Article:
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7/812. Prenatal findings in trisomy 16q of paternal origin.

    A 34-year-old pregnant woman was referred at 30 weeks of gestation with suspected fetal congenital heart disease. On prenatal ultrasound the following anomalies were detected: intra-uterine growth retardation, micrognathia, coarctation of the aorta with ventricular and atrial septal defects, ambiguous external genitalia, and clinodactyly of one hand with adducted thumb. Prenatal karyotyping was offered but refused by the patient. The fetus was delivered by Caesarean section due to fetal distress at 36 weeks of gestation. The neonate, weighing 2150 g was transferred to the neonatal intensive care unit, where he died 10 days later. The karyotype from peripheral blood lymphocytes was 46,XY der(20)t(16;20)(q12.1;p13)pat. The maternal karyotype was unremarkable, whereas the father had the translocation t(16;20)(q12.1;p13). Necropsy confirmed all the prenatal findings. These are discussed together with the implications of the chromosomal diagnosis and the pertinent literature is reviewed.
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8/812. Tibial agenesis, femoral duplication, and caudal midline anomalies.

    Tibial agenesis with femoral duplication (Gollop-Wolfgang complex) and cloacal exstrophy are each rare malformations. Thus, their concurrence in an individual is an extremely rare event. We report on a patient born with distal duplication of the right femur, agenesis of the right tibia and hallux, cloacal exstrophy, and sacral defects. review of the small group of cases reported with femoral duplication and tibial agenesis in association with caudal midline defects demonstrated a pattern of anomalies that while varying in presentation and severity was quite specific. We postulate that this disorder is related to misexpression of one or more distal HOX genes, potentially HOX10 or HOX11, leading to abnormal induction and proliferation of caudal mesenchyme.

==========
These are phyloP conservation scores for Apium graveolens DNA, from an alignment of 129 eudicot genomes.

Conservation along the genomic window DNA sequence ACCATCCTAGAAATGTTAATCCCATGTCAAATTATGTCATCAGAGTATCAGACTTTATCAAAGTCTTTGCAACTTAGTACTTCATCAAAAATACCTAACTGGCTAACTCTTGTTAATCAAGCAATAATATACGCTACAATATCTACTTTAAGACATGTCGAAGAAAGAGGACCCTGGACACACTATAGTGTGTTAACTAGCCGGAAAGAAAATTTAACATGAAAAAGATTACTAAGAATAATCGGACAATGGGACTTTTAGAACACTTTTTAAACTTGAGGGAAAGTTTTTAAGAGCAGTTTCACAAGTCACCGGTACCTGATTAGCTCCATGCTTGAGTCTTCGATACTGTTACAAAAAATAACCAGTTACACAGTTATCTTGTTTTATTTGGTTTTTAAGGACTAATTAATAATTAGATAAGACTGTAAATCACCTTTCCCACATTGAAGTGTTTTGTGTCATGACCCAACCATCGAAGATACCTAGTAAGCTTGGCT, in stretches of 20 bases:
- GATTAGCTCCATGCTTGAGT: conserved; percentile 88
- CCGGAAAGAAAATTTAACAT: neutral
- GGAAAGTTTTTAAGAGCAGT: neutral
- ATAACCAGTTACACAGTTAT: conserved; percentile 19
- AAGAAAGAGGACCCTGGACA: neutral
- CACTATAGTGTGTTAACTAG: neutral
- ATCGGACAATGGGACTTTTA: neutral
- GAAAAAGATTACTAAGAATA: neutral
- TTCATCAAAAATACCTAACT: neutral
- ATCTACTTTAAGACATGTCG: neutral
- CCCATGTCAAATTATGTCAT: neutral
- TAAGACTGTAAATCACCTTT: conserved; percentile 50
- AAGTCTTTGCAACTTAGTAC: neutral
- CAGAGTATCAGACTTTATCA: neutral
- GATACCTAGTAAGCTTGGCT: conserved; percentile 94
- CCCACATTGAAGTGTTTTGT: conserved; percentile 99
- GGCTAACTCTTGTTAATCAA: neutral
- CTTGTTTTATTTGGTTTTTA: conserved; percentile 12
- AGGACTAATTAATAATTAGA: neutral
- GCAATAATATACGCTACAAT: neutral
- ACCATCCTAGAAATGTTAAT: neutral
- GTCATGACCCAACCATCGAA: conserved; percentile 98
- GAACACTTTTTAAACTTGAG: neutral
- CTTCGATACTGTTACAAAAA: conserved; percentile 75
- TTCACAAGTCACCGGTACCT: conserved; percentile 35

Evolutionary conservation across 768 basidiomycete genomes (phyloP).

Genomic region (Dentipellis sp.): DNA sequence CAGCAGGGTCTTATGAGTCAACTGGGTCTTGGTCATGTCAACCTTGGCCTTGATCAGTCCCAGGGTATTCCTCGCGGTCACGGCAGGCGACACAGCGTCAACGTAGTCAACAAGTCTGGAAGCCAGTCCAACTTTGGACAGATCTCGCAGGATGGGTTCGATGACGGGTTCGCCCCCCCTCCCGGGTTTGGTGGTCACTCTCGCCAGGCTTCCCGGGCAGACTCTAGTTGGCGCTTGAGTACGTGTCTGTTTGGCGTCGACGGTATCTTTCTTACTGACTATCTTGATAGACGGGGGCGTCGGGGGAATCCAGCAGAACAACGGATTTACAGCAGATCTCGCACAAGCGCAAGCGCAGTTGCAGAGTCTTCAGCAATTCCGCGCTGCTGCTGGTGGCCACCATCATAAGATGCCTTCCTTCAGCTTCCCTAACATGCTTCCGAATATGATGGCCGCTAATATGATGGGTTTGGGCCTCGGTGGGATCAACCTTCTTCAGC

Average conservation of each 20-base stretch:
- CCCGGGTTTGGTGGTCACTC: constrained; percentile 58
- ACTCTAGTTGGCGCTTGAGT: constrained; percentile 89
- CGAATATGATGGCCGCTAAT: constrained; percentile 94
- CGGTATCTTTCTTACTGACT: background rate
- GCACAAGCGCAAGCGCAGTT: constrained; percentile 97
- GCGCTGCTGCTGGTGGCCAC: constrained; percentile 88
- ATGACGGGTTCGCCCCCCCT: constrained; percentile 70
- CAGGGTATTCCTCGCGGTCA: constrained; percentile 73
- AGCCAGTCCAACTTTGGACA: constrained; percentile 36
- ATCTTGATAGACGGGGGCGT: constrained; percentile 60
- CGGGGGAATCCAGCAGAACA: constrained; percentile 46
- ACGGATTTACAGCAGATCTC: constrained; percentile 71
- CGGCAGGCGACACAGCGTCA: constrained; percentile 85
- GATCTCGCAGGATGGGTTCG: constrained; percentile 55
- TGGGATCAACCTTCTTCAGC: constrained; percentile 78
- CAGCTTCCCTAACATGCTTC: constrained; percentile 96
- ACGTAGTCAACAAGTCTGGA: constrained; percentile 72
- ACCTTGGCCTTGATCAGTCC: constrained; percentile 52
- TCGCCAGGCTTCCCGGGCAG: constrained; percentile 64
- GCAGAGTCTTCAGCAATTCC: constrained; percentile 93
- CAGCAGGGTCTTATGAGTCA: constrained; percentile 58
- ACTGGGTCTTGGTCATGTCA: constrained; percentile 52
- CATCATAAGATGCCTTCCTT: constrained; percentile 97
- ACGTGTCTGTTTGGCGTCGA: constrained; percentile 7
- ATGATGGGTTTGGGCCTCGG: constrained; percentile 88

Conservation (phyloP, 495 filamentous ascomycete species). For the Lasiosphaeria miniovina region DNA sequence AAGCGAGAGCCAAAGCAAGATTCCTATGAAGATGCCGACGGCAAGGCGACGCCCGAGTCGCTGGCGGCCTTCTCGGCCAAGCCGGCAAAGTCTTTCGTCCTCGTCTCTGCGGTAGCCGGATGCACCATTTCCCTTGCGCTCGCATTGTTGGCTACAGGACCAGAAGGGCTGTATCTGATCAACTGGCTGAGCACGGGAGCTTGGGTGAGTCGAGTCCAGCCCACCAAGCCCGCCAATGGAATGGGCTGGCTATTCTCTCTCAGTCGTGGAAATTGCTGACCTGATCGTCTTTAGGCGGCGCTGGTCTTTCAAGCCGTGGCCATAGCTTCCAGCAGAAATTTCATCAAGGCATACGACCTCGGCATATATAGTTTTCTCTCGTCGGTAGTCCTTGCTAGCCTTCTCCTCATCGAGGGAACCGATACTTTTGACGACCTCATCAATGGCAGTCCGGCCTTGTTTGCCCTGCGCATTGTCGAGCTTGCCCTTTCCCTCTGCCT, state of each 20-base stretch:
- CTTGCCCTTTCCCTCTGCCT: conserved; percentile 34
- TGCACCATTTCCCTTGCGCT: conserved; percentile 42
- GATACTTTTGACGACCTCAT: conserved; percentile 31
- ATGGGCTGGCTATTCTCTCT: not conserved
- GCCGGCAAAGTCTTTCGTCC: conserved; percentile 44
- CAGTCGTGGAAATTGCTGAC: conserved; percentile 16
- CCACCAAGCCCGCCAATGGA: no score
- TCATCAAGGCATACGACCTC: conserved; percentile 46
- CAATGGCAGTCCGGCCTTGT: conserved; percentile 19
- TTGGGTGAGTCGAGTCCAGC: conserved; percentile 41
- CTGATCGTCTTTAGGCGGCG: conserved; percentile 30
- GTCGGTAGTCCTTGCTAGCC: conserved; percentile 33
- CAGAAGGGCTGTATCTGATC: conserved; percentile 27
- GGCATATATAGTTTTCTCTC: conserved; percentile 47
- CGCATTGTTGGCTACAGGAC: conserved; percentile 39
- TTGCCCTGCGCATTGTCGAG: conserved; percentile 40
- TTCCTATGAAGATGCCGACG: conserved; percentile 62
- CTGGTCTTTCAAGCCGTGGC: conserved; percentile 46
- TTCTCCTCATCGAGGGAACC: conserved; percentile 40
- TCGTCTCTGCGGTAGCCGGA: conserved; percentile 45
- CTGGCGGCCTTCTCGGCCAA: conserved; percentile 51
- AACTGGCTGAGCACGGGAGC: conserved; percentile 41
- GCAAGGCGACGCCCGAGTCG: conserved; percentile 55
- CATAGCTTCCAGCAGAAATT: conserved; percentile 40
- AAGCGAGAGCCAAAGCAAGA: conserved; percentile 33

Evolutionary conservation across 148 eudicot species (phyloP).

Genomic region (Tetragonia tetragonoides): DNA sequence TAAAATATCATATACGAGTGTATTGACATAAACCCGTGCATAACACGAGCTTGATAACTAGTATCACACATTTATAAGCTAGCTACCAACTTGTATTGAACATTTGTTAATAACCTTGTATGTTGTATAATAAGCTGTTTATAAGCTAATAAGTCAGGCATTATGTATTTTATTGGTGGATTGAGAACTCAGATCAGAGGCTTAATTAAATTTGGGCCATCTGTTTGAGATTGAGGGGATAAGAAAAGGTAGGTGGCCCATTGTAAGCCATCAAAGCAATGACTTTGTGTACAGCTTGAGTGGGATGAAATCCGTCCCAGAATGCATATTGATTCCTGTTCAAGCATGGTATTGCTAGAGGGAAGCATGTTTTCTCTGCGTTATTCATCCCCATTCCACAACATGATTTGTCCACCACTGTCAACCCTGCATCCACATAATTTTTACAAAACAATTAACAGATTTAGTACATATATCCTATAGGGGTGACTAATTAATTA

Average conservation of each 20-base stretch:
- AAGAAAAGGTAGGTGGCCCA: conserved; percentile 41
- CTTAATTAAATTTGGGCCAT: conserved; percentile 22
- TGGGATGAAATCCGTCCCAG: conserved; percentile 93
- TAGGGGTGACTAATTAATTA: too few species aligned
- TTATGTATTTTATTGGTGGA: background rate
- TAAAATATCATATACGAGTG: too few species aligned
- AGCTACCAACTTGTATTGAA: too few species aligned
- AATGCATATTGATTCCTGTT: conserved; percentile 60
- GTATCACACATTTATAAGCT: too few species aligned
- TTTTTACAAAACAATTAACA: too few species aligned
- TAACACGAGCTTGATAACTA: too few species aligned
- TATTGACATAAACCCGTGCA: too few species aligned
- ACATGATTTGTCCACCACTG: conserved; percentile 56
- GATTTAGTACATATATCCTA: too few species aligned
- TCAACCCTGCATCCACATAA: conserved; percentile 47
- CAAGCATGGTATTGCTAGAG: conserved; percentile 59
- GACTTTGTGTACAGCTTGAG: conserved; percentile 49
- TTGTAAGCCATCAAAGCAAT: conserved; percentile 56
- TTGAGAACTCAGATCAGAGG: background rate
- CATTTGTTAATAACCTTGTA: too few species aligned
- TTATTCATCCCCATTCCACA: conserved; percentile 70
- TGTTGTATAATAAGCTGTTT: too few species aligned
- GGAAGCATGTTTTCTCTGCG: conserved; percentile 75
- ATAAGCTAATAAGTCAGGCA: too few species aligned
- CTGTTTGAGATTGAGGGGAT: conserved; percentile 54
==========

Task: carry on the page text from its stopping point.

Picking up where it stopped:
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9/812. X-linked mental retardation syndrome with seizures, hypogammaglobulinemia, and progressive gait disturbance is regionally mapped between xq21.33 and Xq23.

    We identified a family with three males in two generations with moderate mental retardation. The two oldest were first cousins whose mothers were sisters. The third affected was a grandson through a daughter of one of the sisters, strongly suggesting X- linked inheritance. The affected males had prominent glabella, synophrys, prognathism, generalized hirsutism, and bilateral single palmar creases. All developed seizures in childhood. The two oldest have had a slow deterioration in neurological status with poor gait and balance and progressive weakness. No deterioration in their mental status has been observed. The oldest had cerebellar atrophy confirmed on computed tomography and magnetic resonance imaging scans of the brain and prolonged nerve conduction velocity. Two of the males had hypogammaglobulinemia (IgA deficient). Two-point linkage analysis using 27 microsatellite markers on the x chromosome resulted in a maximum lod score of 2.23 at straight theta = 0 for locus DSX101. Recombination was observed at locus DSX1170 in Xq21.33 and locus DXS8067 in Xq23. We conclude that this family represents an X-linked disorder associated with a recognizable phenotype, progressive neurological deterioration, and variable hypogammaglobulinemia. The gene appears to lie between Xq21.33 and Xq23.
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10/812. Miller-Dieker syndrome and trisomy 5p in a child carrying a derivative chromosome with a microdeletion in 17p13.3 telomeric to the LIS1 and the D17S379 loci.

    trisomy 5p and Miller-Dieker syndromes frequently are the result of unbalanced segregations of reciprocal translocations of chromosomes 5 and 17 with other autosomes. The critical regions for the expression of the mentioned syndromes have been mapped to 5p13-->pter, and 17p13.3-->pter. In this report, we describe an 8-year-old girl with mental retardation, postnatal growth deficiency, generalized muscular hypotonia, seizures, microcephaly, cortical atrophy, partial agenesis of corpus callosum, cerebral ventriculomegaly, facial anomalies, patent ductus arteriosus, pectus excavatum, long fingers, and bilateral talipes equinovarus caused by the presence of a 46,XX,der(17)t(5;17)(p13.1;p13.3)mat chromosome complement. Cytogenetic studies of the family confirmed a balanced reciprocal translocation (5;17)(p13.1;p13.3) in her mother, maternal grandfather, maternal aunt, and a female first cousin. fluorescence in situ hybridization studies on the mother and the proposita using three probes, which map to distal 17p, confirmed the reciprocal translocation in the mother and a terminal deletion in the patient, which resulted in the retention of LIS1 and D17S379 loci and deletion of the 17p telomere. These findings and the phenotype of the proposita, strongly suggest that genes telomeric to LIS1 and locus D17S379 are involved in many clinical findings, including the minor facial anomalies of the Miller-Dieker syndrome.